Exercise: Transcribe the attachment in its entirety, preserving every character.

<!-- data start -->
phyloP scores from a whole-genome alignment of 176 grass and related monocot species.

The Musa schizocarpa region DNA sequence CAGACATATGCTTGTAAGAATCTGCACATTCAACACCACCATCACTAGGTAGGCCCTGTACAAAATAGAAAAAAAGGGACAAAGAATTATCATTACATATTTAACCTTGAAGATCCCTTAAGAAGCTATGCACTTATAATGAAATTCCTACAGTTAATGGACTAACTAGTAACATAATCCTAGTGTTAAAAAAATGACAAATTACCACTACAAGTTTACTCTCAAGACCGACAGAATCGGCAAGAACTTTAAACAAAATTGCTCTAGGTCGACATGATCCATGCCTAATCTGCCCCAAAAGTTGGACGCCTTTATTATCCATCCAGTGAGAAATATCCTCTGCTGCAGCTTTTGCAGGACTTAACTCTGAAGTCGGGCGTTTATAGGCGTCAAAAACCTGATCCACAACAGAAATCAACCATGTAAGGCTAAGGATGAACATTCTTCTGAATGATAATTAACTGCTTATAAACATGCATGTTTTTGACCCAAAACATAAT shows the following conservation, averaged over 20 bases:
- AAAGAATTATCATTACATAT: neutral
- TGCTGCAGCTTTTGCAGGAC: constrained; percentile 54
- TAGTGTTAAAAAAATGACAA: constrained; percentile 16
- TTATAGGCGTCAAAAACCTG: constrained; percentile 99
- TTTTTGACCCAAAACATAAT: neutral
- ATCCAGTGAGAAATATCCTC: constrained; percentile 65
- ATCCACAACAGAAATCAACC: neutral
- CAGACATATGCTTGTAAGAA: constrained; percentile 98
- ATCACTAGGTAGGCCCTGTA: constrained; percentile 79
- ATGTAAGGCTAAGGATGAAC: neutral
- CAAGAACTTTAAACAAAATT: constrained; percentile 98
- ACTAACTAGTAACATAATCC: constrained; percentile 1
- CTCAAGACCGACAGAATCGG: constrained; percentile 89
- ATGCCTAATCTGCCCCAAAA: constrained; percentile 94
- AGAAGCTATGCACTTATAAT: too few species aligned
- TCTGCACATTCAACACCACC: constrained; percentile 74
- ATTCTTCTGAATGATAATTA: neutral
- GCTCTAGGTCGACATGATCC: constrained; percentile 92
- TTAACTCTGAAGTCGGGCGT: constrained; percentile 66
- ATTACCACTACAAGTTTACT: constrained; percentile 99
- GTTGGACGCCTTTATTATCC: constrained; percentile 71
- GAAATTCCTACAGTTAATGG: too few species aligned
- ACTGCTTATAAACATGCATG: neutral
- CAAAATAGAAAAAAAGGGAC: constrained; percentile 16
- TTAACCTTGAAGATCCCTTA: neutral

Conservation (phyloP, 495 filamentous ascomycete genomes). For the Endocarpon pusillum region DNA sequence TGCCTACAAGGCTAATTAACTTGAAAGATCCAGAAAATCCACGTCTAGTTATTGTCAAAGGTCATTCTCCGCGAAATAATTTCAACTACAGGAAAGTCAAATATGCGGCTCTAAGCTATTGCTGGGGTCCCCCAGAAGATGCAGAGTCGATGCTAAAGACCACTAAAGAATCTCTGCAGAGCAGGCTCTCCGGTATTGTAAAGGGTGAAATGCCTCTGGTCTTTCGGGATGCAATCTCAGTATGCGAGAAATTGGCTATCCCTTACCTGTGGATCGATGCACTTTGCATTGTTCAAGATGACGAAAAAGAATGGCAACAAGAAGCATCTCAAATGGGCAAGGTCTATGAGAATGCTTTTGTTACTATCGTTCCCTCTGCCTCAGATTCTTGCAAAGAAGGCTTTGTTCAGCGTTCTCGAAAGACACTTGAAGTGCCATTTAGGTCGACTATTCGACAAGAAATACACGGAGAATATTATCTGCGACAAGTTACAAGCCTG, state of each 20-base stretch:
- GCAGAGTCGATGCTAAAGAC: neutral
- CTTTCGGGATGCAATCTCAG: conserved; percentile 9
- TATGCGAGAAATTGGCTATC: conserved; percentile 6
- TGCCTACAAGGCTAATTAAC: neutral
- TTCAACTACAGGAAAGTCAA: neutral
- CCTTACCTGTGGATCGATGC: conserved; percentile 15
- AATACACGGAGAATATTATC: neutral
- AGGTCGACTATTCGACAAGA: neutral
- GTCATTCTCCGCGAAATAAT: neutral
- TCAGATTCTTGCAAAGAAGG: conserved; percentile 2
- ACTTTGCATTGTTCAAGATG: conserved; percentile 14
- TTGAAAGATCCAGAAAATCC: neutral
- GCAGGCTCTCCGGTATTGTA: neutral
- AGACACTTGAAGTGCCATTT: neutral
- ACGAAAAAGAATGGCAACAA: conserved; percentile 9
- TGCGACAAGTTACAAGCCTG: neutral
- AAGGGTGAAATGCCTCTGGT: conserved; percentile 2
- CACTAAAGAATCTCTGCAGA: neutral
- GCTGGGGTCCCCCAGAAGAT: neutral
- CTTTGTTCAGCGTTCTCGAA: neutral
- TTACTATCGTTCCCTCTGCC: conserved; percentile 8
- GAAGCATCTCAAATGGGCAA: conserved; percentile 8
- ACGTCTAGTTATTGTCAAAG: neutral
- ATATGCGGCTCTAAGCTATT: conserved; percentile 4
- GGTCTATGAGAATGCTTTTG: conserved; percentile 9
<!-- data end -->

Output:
phyloP scores from a whole-genome alignment of 176 grass and related monocot species.

The Musa schizocarpa region DNA sequence CAGACATATGCTTGTAAGAATCTGCACATTCAACACCACCATCACTAGGTAGGCCCTGTACAAAATAGAAAAAAAGGGACAAAGAATTATCATTACATATTTAACCTTGAAGATCCCTTAAGAAGCTATGCACTTATAATGAAATTCCTACAGTTAATGGACTAACTAGTAACATAATCCTAGTGTTAAAAAAATGACAAATTACCACTACAAGTTTACTCTCAAGACCGACAGAATCGGCAAGAACTTTAAACAAAATTGCTCTAGGTCGACATGATCCATGCCTAATCTGCCCCAAAAGTTGGACGCCTTTATTATCCATCCAGTGAGAAATATCCTCTGCTGCAGCTTTTGCAGGACTTAACTCTGAAGTCGGGCGTTTATAGGCGTCAAAAACCTGATCCACAACAGAAATCAACCATGTAAGGCTAAGGATGAACATTCTTCTGAATGATAATTAACTGCTTATAAACATGCATGTTTTTGACCCAAAACATAAT shows the following conservation, averaged over 20 bases:
- AAAGAATTATCATTACATAT: neutral
- TGCTGCAGCTTTTGCAGGAC: constrained; percentile 54
- TAGTGTTAAAAAAATGACAA: constrained; percentile 16
- TTATAGGCGTCAAAAACCTG: constrained; percentile 99
- TTTTTGACCCAAAACATAAT: neutral
- ATCCAGTGAGAAATATCCTC: constrained; percentile 65
- ATCCACAACAGAAATCAACC: neutral
- CAGACATATGCTTGTAAGAA: constrained; percentile 98
- ATCACTAGGTAGGCCCTGTA: constrained; percentile 79
- ATGTAAGGCTAAGGATGAAC: neutral
- CAAGAACTTTAAACAAAATT: constrained; percentile 98
- ACTAACTAGTAACATAATCC: constrained; percentile 1
- CTCAAGACCGACAGAATCGG: constrained; percentile 89
- ATGCCTAATCTGCCCCAAAA: constrained; percentile 94
- AGAAGCTATGCACTTATAAT: too few species aligned
- TCTGCACATTCAACACCACC: constrained; percentile 74
- ATTCTTCTGAATGATAATTA: neutral
- GCTCTAGGTCGACATGATCC: constrained; percentile 92
- TTAACTCTGAAGTCGGGCGT: constrained; percentile 66
- ATTACCACTACAAGTTTACT: constrained; percentile 99
- GTTGGACGCCTTTATTATCC: constrained; percentile 71
- GAAATTCCTACAGTTAATGG: too few species aligned
- ACTGCTTATAAACATGCATG: neutral
- CAAAATAGAAAAAAAGGGAC: constrained; percentile 16
- TTAACCTTGAAGATCCCTTA: neutral

Conservation (phyloP, 495 filamentous ascomycete genomes). For the Endocarpon pusillum region DNA sequence TGCCTACAAGGCTAATTAACTTGAAAGATCCAGAAAATCCACGTCTAGTTATTGTCAAAGGTCATTCTCCGCGAAATAATTTCAACTACAGGAAAGTCAAATATGCGGCTCTAAGCTATTGCTGGGGTCCCCCAGAAGATGCAGAGTCGATGCTAAAGACCACTAAAGAATCTCTGCAGAGCAGGCTCTCCGGTATTGTAAAGGGTGAAATGCCTCTGGTCTTTCGGGATGCAATCTCAGTATGCGAGAAATTGGCTATCCCTTACCTGTGGATCGATGCACTTTGCATTGTTCAAGATGACGAAAAAGAATGGCAACAAGAAGCATCTCAAATGGGCAAGGTCTATGAGAATGCTTTTGTTACTATCGTTCCCTCTGCCTCAGATTCTTGCAAAGAAGGCTTTGTTCAGCGTTCTCGAAAGACACTTGAAGTGCCATTTAGGTCGACTATTCGACAAGAAATACACGGAGAATATTATCTGCGACAAGTTACAAGCCTG, state of each 20-base stretch:
- GCAGAGTCGATGCTAAAGAC: neutral
- CTTTCGGGATGCAATCTCAG: conserved; percentile 9
- TATGCGAGAAATTGGCTATC: conserved; percentile 6
- TGCCTACAAGGCTAATTAAC: neutral
- TTCAACTACAGGAAAGTCAA: neutral
- CCTTACCTGTGGATCGATGC: conserved; percentile 15
- AATACACGGAGAATATTATC: neutral
- AGGTCGACTATTCGACAAGA: neutral
- GTCATTCTCCGCGAAATAAT: neutral
- TCAGATTCTTGCAAAGAAGG: conserved; percentile 2
- ACTTTGCATTGTTCAAGATG: conserved; percentile 14
- TTGAAAGATCCAGAAAATCC: neutral
- GCAGGCTCTCCGGTATTGTA: neutral
- AGACACTTGAAGTGCCATTT: neutral
- ACGAAAAAGAATGGCAACAA: conserved; percentile 9
- TGCGACAAGTTACAAGCCTG: neutral
- AAGGGTGAAATGCCTCTGGT: conserved; percentile 2
- CACTAAAGAATCTCTGCAGA: neutral
- GCTGGGGTCCCCCAGAAGAT: neutral
- CTTTGTTCAGCGTTCTCGAA: neutral
- TTACTATCGTTCCCTCTGCC: conserved; percentile 8
- GAAGCATCTCAAATGGGCAA: conserved; percentile 8
- ACGTCTAGTTATTGTCAAAG: neutral
- ATATGCGGCTCTAAGCTATT: conserved; percentile 4
- GGTCTATGAGAATGCTTTTG: conserved; percentile 9